The terminal complement system is essential for fighting MD. As one of the terminal complement components, C6D predisposes individuals to infection with Nm (4). Most patients with MD in the setting of C6D have undetectable levels of C6. Nm infection in C6SD has rarely been described (9,11). Multiple family studies have demonstrated examples of individuals with C6 <50% the normal levels who had no meningococcal infection (12). The present study reported on a trios family diagnosed as C6SD. The proband presented with a recent history of meningitis. A heterozygote mutation (c.1062C>G/p.Y354*) in C6 was identified. Of note, the patient's father harbored the same variant but had no meningococcal infection, which is consistent with the previous study. Although the numbers are small, patients with C6SD and MD have also been described. Compared to normal individuals, the remaining C6 protein in a patient with C6SD is not sufficient to resist the invasion of bacteria, having certain bactericidal activity but to a lesser extent (5,12). The same is suspected in the proband of the present study. A single episode of MD may result in serious long-term sequelae and studies indicated that 73% of C6Q0 patients who suffered recurrent MD developed serious illness or died (3). To protect patients with C6Q0 from further episodes of MD, patients were prescribed long-term monthly injections with long-acting penicillin (bicillin) and given a conjugated meningococcal vaccination (3). The susceptibility to MD or other infectious diseases between C6Q0 and C6SD is not uniform. There may be additional controllable factors, such as infections and accidents, affecting the susceptibility of patients with C6SD. No clear information is available with respect to the treatment and prognosis of C6SD. It is only by identifying C6SD patients and investigating other susceptibility factors that the best means of treatment and prophylaxis may be determined. Likewise, prophylactic treatment and/or vaccination are recommended for patients at risk of MD (13,14). It is crucial to test C6 levels accurately and determine the C6 genetic defects responsible for either C6Q0 or C6SD, which contributes to the optimal management of patients with C6D (3). As part of the management of C6D, the pediatric patient of the present study was advised to immunize against meningococci ACYW and B. Prophylactic oracillin was considered. The present study not only proved the diagnosis of C6SD for this child, but also further confirmed the association of meningococcal infections with TCCD.
Previous research has indicated that homozygosity, or compound heterozygosity of C6 defects, resulted in C6Q0(3). However, heterozygous carriers of C6D have always been described as C6SD (11). The pediatric patient with a heterozygote nonsense mutation in the present study had a low level of C6, which is consistent with heterozygous C6 sufficiency/deficiency. To date, approximately 15 mutations of C6 have been reported in patients with C6D. All of these known mutations of the C6 gene are briefly summarized in Fig. 1E, which may be conducive to the genetic diagnosis of C6D and counseling of such patients. Of note, the mutation (c.1062C>G/p.Y354*) identified in the present study has not been previously published and is therefore considered novel.
The incidence of C6D varies considerably within populations. C6D has demonstrated a prevalence in Western Cape South Africans and it has been diagnosed much more frequently in South Africa than elsewhere (15). Furthermore, affected individuals in Irish families were also reported in countries where C6D appears to be sporadic and rare (4). C6D also appears to be sporadic and rare in East Asia. Population data on the prevalence of C6D are only available for Japan, where it was determined to be 2-7 per 100,000(16). No data are currently available for China. In the present study, a Han Chinese pediatric patient with C6D was described. To the best of our knowledge, the present study was the first to investigate the role of the C6 gene in Han Chinese patients with C6D, and further studies are essential to evaluate the association between the C6 gene and C6D in the Han Chinese population.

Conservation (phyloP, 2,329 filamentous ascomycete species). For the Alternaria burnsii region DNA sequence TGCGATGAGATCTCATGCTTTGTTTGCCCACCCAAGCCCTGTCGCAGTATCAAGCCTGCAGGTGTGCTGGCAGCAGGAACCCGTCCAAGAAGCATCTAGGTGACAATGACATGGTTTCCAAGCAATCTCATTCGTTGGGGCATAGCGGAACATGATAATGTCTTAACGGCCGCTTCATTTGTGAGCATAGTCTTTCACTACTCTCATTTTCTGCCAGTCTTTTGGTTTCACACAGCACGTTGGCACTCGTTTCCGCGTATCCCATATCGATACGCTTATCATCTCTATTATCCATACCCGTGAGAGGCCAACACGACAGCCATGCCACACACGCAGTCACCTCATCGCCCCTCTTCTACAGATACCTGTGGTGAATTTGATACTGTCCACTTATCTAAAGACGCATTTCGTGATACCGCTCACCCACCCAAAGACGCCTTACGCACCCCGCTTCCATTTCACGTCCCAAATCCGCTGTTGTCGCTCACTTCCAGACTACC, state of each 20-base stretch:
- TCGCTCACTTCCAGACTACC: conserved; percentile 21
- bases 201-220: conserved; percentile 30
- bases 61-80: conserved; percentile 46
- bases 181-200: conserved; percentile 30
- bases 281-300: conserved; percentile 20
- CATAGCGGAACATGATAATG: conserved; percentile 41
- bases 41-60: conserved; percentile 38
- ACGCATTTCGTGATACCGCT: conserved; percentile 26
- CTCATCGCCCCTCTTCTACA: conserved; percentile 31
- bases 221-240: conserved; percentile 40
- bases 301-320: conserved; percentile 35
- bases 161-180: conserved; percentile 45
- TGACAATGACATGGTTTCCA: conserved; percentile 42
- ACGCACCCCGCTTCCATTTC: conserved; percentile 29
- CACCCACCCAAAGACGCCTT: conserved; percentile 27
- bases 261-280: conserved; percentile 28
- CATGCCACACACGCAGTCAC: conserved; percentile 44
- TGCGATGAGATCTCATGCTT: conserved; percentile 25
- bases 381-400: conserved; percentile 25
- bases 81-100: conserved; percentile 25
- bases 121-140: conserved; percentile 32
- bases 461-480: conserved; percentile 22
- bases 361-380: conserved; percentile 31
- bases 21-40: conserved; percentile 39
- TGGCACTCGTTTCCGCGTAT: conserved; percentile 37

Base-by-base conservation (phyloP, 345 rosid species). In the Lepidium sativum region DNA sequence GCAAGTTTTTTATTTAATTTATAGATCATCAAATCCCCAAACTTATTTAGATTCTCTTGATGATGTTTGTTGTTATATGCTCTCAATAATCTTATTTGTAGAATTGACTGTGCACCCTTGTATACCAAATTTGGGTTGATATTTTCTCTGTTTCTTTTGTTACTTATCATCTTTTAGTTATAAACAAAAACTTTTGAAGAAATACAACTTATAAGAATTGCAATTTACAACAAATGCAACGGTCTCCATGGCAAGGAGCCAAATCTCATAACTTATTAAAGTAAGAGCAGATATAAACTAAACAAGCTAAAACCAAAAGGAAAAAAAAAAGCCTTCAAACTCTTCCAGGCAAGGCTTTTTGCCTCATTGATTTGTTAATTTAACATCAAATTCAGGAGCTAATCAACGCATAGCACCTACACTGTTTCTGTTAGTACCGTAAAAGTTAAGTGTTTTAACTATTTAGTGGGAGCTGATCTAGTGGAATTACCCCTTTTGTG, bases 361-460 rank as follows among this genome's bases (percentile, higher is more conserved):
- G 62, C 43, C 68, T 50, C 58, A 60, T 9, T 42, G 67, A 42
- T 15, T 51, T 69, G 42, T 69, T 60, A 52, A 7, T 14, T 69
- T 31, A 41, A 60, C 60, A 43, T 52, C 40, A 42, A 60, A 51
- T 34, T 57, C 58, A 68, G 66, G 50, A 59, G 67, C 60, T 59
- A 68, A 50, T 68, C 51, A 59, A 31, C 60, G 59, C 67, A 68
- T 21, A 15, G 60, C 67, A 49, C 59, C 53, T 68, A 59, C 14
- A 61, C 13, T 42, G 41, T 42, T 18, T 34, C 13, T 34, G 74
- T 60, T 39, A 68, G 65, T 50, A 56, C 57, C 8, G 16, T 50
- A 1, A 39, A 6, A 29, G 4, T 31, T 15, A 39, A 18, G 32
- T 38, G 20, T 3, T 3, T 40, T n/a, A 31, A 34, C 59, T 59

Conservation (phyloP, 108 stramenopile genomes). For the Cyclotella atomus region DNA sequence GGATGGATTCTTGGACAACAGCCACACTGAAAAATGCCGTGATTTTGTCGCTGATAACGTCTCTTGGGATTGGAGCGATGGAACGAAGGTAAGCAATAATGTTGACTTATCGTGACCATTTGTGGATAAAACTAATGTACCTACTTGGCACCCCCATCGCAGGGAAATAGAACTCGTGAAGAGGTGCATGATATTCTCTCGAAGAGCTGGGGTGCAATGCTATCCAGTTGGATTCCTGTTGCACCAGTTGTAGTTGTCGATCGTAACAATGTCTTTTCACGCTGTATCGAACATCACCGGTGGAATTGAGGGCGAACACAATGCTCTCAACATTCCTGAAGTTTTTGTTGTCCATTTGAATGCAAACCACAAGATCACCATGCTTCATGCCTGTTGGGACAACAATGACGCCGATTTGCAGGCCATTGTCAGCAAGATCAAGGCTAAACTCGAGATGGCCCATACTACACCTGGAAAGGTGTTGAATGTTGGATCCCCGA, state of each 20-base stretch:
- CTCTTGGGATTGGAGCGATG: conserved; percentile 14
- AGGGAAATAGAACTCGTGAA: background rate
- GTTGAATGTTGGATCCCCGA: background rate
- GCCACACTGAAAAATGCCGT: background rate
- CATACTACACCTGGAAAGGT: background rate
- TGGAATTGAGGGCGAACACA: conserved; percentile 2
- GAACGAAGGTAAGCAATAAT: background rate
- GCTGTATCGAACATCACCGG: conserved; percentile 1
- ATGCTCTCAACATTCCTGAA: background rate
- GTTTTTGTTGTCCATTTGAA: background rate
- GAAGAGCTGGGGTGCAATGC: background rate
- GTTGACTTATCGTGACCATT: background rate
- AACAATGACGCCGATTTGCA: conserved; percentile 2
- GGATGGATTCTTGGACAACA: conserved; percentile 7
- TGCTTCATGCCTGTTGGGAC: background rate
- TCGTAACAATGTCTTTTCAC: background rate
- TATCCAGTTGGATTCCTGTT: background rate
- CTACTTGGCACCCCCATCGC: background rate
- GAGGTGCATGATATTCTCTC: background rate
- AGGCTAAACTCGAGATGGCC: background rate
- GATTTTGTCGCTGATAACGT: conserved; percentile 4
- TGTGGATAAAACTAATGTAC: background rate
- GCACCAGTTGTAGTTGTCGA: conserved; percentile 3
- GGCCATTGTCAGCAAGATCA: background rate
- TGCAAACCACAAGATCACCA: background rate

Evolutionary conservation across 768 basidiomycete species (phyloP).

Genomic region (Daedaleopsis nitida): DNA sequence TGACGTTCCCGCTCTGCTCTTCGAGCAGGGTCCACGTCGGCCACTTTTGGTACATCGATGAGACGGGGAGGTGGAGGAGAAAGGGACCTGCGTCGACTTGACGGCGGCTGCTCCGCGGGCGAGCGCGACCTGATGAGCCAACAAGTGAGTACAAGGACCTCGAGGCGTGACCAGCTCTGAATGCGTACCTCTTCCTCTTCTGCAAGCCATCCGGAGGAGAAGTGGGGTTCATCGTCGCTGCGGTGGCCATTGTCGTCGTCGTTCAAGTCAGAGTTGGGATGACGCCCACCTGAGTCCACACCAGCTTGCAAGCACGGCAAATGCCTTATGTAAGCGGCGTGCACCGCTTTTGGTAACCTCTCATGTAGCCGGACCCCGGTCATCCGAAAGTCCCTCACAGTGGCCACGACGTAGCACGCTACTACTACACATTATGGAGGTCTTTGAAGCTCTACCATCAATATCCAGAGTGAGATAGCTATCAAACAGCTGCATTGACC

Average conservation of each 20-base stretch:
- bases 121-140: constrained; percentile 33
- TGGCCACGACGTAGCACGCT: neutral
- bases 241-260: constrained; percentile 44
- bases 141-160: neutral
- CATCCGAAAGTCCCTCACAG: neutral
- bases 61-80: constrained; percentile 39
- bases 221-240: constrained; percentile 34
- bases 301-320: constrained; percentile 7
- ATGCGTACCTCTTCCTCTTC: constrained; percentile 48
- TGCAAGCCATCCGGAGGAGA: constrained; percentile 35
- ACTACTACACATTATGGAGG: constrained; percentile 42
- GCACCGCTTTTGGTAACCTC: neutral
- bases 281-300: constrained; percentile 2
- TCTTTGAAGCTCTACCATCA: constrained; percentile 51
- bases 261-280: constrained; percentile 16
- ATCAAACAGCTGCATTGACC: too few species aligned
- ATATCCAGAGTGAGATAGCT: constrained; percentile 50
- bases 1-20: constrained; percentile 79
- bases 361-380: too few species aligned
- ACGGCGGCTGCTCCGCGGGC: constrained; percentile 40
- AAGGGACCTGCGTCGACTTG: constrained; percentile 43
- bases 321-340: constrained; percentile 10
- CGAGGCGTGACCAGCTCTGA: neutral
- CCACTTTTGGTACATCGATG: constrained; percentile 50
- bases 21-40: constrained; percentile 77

In conclusion, the present study identified a novel nonsense mutation (c.1062C>G/p.Y354*) in the C6 gene as a possible cause of C6SD in a Han Chinese pediatric patient who was diagnosed due to having MD. The present study not only expanded the spectrum of C6 mutations but also confirmed the clinical diagnosis for this patient as C6SD.
Availability of data and materials
The datasets for this article are not publicly available due to concerns regarding participant/patient anonymity. The datasets used and/or analyzed during the current study are available from the corresponding author on reasonable request.
AQZ designed the study. YXL performed the molecular analysis and participated in manuscript writing. JYJ recruited and examined the family, collected blood samples and extracted DNA. CYW performed the bioinformatics analysis. DBX and LLF analyzed the data, participated in manuscript preparation and acquired funding for the study. YXL and LLF checked and confirmed the authenticity of the raw data. All authors read and approved the final manuscript.
Ethics approval and consent to participate
This study was approved by the Ethics Committee of the Third Xiangya Hospital of Central South University (Changsha, China) and performed in accordance with the principles outlined in the Declaration of Helsinki. Written informed consent was obtained from all of the adult participants and legal guardians of minor participants.
Patient consent for publication
The patients/participants provided written informed consent to participate in this study. Written informed consent was obtained from the individuals for the publication of any potentially identifiable images or data included in this article.
The authors declare that they have no competing interests.